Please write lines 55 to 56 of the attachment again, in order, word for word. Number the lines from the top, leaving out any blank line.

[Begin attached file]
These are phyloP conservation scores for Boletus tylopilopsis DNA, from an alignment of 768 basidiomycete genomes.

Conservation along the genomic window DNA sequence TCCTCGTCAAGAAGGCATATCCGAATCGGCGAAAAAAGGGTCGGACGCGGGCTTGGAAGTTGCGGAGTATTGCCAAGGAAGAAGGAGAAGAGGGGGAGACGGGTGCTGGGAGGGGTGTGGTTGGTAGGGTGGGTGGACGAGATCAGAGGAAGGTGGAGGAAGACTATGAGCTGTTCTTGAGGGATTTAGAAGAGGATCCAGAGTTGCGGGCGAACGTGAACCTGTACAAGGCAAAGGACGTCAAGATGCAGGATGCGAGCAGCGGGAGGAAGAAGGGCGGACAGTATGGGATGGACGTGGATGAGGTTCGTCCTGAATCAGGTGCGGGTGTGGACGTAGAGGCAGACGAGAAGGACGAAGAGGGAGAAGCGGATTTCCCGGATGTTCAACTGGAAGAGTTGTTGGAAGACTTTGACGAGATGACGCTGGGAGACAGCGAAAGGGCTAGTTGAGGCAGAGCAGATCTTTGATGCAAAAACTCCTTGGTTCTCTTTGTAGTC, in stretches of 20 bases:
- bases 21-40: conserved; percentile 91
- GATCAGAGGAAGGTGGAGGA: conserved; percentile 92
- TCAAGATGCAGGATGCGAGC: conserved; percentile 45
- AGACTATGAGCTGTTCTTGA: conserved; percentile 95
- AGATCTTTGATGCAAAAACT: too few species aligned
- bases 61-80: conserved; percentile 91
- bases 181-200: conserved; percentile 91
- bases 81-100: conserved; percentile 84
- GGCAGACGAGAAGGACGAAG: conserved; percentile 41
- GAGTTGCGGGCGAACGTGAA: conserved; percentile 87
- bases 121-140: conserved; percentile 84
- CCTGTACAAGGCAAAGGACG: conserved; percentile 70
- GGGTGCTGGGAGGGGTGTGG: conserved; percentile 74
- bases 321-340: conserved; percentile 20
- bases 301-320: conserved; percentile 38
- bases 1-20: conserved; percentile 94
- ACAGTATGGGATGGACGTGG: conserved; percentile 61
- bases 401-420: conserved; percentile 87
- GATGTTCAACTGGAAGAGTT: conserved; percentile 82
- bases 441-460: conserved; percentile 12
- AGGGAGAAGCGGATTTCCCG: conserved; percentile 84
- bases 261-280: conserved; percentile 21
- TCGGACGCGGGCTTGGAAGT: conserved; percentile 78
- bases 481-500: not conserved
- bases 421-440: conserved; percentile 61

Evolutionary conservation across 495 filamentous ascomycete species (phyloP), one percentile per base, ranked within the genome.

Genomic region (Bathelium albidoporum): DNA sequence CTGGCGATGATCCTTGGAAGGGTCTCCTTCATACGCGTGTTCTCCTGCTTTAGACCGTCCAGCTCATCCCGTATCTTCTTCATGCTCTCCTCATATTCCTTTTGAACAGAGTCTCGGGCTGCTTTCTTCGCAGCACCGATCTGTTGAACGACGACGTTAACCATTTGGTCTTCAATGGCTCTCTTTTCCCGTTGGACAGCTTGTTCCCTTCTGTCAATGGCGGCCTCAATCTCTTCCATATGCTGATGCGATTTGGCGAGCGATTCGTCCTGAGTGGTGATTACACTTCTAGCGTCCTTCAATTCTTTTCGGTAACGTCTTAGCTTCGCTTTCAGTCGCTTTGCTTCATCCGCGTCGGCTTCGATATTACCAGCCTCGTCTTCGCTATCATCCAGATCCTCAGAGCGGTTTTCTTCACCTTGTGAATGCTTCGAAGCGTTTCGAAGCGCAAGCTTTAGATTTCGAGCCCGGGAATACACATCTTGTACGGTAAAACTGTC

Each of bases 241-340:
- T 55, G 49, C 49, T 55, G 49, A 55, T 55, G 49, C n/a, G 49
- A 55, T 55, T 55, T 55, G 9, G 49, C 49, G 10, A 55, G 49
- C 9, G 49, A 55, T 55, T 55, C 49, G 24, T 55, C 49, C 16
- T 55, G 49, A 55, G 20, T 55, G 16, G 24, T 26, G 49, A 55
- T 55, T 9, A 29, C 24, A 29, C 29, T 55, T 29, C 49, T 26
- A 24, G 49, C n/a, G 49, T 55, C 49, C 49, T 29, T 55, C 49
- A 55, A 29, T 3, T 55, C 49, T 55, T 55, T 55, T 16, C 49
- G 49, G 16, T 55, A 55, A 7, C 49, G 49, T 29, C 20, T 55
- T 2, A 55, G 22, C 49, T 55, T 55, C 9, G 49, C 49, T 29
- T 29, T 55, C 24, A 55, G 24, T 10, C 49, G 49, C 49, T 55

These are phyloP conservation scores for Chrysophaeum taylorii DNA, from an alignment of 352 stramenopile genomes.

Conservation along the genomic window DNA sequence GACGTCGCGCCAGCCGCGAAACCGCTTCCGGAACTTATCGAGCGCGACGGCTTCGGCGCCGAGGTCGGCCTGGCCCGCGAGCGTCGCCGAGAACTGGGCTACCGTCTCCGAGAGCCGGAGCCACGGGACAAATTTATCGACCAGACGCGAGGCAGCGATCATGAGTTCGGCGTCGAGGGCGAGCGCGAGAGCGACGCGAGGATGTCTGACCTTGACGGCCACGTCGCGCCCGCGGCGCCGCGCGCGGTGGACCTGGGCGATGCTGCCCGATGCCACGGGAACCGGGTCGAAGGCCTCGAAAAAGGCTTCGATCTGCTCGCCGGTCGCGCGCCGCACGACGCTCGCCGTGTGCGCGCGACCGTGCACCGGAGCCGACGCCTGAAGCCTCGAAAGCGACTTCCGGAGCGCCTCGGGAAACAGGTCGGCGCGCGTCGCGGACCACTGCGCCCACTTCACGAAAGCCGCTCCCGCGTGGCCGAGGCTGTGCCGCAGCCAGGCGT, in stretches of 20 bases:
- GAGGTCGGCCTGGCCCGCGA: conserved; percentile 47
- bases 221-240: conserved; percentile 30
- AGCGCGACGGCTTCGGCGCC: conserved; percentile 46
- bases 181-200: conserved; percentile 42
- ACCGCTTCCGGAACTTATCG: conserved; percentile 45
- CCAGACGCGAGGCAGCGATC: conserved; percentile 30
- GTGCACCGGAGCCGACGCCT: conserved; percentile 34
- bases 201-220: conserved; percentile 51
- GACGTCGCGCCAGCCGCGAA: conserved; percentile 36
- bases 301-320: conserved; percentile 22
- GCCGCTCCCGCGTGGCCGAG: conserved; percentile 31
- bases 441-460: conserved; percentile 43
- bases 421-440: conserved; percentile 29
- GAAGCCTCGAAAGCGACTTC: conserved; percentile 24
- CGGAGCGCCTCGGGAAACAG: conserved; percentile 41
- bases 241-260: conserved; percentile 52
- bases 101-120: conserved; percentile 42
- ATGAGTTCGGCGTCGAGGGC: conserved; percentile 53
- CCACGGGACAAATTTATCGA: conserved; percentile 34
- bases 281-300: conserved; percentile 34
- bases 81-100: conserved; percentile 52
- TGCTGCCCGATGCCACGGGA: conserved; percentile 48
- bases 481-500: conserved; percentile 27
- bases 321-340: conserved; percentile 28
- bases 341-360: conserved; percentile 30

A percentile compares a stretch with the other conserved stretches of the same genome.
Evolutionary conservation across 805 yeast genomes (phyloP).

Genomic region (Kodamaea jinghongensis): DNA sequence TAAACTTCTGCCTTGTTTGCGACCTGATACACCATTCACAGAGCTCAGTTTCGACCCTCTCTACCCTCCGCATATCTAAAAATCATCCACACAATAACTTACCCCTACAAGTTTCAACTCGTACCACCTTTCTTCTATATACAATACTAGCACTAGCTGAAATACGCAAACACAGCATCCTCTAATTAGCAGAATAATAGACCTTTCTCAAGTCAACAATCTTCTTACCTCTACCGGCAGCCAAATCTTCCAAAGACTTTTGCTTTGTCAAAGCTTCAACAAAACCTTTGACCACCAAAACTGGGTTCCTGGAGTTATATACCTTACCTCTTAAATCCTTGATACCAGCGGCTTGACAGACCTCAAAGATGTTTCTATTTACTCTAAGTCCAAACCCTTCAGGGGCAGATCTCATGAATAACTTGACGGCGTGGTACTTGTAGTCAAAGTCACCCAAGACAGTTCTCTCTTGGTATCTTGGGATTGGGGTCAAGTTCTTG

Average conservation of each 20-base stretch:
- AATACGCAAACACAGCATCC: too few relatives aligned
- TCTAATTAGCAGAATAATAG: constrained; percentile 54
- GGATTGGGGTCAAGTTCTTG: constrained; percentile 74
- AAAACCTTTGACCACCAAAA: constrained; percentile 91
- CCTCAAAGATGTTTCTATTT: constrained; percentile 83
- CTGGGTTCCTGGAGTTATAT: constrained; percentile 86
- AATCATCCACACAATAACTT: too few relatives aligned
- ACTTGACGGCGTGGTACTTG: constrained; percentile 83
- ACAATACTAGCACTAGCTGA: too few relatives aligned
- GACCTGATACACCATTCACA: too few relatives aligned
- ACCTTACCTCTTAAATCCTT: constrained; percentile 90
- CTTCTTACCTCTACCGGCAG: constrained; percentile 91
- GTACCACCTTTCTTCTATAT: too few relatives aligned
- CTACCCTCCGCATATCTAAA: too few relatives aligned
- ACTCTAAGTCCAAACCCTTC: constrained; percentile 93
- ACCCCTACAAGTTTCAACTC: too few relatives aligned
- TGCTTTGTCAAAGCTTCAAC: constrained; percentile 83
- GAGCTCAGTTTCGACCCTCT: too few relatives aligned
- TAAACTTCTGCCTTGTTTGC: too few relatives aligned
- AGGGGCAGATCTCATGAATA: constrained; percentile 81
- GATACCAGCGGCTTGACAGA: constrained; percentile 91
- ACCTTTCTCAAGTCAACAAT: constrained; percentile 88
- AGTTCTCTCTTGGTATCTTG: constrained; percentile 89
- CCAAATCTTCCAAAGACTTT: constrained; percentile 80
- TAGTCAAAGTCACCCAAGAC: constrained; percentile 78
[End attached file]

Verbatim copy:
- bases 421-440: conserved; percentile 29
- GAAGCCTCGAAAGCGACTTC: conserved; percentile 24